The Cherokee Nation Tribal Council appointed Nathan Barnard, of Tulsa, to the administrative appeals board during Monday night’s Tribal Council meeting.
Barnard will replace former board member Lynn Burris, who was sworn in as a Cherokee Nation Supreme Court justice earlier this month. The appeals board term ends October 31.
Barnard has more than 20 years of legal experience. As a lawyer, he represented Social Security Administration claimants in more than 1,400 administrative hearings and 60 federal court appeals hearings.
“With the wealth of knowledge and experience Mr. Barnard possesses regarding the appeals process, I believe he will be a true asset to the Cherokee Nation,” said Tribal Council Speaker Tina Glory-Jordan, of Hulbert. “The Cherokee Nation employees can rest assured that Mr. Barnard will be there to protect their interest and ensure all matters that come before the board are handled justly.”
Barnard earned his bachelor’s degree from Oklahoma State University and graduated from Oklahoma City University School of Law magna cum laude. He is a member of the Oklahoma Bar Association, Cherokee Nation Bar Association, Tulsa County Bar Association and Oklahoma Association for Justice.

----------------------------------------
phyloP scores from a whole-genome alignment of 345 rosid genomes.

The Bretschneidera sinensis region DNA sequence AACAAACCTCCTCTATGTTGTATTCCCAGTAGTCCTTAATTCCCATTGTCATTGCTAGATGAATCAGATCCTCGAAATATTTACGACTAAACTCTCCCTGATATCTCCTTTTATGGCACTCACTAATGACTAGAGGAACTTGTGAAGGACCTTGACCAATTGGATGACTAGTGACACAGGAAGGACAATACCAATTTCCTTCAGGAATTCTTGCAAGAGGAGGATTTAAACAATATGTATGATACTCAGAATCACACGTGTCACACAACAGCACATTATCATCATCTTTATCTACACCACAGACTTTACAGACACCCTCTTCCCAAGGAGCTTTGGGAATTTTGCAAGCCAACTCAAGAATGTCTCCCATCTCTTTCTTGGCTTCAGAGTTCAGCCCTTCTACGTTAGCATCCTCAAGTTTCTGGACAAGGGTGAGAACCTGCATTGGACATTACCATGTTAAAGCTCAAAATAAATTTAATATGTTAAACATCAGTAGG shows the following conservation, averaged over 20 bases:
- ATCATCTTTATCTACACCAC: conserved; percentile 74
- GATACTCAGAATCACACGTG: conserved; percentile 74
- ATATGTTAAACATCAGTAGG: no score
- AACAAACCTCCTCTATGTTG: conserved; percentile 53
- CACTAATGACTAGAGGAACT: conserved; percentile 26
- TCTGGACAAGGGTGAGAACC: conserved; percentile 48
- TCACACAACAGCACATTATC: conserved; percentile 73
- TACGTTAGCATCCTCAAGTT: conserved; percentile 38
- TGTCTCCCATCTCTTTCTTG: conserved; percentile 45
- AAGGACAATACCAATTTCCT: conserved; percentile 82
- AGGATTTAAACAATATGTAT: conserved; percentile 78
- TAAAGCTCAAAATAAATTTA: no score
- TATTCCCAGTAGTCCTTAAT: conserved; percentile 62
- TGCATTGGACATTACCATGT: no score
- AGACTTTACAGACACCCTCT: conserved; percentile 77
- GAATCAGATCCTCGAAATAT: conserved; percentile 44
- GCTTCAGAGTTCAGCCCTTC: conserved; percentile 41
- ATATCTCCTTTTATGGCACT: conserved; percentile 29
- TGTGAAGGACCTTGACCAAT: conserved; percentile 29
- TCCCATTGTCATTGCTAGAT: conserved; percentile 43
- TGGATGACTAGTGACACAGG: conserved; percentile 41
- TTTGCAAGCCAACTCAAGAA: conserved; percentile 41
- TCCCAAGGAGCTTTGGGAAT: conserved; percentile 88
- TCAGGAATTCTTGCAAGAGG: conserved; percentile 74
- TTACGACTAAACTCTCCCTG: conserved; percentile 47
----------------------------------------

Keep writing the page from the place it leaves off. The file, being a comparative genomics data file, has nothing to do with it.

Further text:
In other Tribal Council business, the legislative body recognized Cherokee National Treasure and world-renowned painter Donald Vann, of Tahlequah, for his military service, artwork and donating of his art to Cherokee citizens.
“Mr. Vann is truly a living treasure and inspiration to all Cherokee citizens,” said Tribal Councilor David Walkingstick, of Tahlequah. “His talent and success are undeniable, but it is his heart for the Cherokee people and culture that is really remarkable. He has displayed this love through every aspect of his life, including serving his country in Vietnam and painting beautiful Native artwork. He’s also ensured new homeowners have something to hang on their freshly painted walls that they can be proud of.”
Vann received the Cherokee National Treasure distinction at the 2013 Cherokee National Holiday. He also received the Cherokee Medal of Patriotism for his military service at a Tribal Council meeting that same year. At the meeting, Vann provided free artwork to all veterans and Cherokee citizens who attended the meeting.
In 2014, Vann donated 300 of his prints to the first 300 Cherokee Nation citizens who received a home through the Housing Authority of the Cherokee Nation’s New Home Construction Program.